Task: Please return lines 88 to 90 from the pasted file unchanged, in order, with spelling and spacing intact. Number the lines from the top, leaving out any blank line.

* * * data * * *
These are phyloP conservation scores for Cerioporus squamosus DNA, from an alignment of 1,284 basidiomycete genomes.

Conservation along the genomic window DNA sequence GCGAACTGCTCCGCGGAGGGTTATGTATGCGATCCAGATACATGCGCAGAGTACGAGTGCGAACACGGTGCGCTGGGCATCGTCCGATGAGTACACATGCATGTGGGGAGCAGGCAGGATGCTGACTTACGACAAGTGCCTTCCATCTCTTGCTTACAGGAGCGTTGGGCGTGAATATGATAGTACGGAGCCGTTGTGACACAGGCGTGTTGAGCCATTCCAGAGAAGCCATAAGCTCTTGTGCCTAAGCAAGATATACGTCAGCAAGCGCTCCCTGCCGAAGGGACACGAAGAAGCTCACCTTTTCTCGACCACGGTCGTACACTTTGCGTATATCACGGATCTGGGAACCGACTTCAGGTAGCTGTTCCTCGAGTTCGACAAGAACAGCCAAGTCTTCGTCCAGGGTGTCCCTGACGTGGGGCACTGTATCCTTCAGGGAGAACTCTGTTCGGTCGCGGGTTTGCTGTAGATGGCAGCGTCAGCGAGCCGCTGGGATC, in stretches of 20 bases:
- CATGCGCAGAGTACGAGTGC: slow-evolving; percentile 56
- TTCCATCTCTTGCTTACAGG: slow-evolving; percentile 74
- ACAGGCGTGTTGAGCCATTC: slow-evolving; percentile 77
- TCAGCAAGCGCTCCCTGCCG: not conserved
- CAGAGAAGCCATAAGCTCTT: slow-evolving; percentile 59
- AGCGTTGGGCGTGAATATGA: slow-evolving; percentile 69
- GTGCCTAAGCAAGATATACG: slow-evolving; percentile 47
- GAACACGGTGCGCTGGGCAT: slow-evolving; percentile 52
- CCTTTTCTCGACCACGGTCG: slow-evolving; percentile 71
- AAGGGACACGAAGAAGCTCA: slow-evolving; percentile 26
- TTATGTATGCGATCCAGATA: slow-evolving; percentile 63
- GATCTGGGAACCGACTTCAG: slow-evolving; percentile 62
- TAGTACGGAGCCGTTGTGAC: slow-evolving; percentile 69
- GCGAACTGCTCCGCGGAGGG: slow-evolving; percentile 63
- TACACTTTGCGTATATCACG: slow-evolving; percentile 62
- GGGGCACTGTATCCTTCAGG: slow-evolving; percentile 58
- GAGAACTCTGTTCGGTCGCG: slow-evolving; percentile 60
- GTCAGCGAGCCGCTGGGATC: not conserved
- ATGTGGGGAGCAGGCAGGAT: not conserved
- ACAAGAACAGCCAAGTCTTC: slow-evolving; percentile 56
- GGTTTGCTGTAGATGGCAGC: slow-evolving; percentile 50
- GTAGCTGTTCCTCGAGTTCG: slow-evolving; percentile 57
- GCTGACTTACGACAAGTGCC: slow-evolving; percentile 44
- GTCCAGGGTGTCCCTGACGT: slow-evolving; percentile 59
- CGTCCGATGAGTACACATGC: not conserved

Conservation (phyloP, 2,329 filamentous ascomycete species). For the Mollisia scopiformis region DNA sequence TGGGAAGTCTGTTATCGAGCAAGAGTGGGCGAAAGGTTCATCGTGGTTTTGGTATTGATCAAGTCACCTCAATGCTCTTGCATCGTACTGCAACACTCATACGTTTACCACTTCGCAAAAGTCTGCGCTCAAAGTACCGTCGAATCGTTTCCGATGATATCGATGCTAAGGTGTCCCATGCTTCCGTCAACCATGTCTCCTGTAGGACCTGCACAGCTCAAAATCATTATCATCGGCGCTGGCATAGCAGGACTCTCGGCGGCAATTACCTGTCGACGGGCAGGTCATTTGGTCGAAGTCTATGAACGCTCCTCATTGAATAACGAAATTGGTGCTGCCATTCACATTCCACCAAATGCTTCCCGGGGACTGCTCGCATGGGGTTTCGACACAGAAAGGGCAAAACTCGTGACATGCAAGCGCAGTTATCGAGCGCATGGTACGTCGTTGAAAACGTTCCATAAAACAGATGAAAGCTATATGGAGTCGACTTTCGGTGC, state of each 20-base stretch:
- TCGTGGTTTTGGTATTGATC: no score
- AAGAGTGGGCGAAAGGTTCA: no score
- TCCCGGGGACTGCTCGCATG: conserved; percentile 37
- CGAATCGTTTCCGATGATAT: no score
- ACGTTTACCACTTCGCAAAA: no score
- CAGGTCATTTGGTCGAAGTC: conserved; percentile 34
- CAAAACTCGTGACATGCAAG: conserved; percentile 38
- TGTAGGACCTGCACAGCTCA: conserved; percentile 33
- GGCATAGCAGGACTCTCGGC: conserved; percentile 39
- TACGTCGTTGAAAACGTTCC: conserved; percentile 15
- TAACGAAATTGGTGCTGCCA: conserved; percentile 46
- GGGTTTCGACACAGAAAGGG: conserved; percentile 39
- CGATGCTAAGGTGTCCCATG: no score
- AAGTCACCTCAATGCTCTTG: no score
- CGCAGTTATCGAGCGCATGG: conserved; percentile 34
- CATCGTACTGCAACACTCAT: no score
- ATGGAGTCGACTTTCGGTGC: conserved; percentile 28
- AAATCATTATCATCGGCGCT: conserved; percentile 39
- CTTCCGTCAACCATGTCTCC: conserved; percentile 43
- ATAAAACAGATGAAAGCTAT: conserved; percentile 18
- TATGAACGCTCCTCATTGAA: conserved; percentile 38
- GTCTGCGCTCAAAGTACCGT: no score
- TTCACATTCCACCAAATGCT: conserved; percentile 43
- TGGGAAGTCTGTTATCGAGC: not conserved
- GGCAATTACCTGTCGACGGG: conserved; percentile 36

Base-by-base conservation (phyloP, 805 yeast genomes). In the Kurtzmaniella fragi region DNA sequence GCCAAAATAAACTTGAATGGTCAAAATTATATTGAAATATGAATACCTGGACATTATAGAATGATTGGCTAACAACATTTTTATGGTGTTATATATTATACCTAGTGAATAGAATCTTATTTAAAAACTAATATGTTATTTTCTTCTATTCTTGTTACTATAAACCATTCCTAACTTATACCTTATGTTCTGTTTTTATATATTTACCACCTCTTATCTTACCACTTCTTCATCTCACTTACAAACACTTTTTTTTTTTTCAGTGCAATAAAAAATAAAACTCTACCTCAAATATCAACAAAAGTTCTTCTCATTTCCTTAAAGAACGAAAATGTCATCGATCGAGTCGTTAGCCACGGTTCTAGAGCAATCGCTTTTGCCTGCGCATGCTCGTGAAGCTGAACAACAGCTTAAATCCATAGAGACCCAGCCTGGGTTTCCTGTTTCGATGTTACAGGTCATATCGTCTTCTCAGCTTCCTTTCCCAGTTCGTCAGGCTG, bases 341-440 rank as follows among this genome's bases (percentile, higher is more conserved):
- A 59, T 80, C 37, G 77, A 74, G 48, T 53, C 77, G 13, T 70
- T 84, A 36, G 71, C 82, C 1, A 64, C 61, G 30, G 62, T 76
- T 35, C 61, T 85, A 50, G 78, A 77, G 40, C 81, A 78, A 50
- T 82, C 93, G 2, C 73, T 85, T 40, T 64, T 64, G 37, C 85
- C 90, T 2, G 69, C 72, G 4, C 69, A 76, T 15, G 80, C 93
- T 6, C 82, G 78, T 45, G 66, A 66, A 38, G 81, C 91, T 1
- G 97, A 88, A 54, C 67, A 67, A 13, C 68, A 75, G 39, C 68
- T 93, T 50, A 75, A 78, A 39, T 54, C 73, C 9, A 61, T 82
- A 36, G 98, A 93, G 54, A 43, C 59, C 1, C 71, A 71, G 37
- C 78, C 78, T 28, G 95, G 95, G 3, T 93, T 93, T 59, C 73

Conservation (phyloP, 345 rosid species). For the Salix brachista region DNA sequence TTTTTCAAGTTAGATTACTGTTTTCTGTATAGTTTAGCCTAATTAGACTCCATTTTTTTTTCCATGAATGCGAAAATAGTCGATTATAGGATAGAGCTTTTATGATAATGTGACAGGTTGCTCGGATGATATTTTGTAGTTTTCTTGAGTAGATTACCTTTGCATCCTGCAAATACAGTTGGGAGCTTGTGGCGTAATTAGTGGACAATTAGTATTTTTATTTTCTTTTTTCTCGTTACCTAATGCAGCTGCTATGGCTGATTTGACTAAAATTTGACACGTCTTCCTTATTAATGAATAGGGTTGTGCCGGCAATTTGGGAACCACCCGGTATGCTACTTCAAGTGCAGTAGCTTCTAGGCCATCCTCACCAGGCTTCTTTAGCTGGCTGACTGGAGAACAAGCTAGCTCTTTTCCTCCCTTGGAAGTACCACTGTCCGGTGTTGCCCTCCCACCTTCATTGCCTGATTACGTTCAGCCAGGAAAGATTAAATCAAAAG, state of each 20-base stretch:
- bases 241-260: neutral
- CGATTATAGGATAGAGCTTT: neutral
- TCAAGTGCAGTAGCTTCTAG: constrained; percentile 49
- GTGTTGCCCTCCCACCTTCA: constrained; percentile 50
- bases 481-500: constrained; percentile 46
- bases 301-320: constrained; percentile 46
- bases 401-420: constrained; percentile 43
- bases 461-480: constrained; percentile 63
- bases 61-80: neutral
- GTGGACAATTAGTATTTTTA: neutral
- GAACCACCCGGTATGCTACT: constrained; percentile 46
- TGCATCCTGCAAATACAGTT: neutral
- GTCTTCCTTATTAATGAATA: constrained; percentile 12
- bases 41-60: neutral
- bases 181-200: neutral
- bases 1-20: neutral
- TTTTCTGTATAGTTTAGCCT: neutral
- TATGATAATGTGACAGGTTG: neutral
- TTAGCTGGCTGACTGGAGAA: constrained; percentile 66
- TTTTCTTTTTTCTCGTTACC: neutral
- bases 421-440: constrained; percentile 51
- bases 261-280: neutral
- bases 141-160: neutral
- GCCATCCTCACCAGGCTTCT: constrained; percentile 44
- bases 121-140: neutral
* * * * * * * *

- bases 141-160: neutral
- GCCATCCTCACCAGGCTTCT: constrained; percentile 44
- bases 121-140: neutral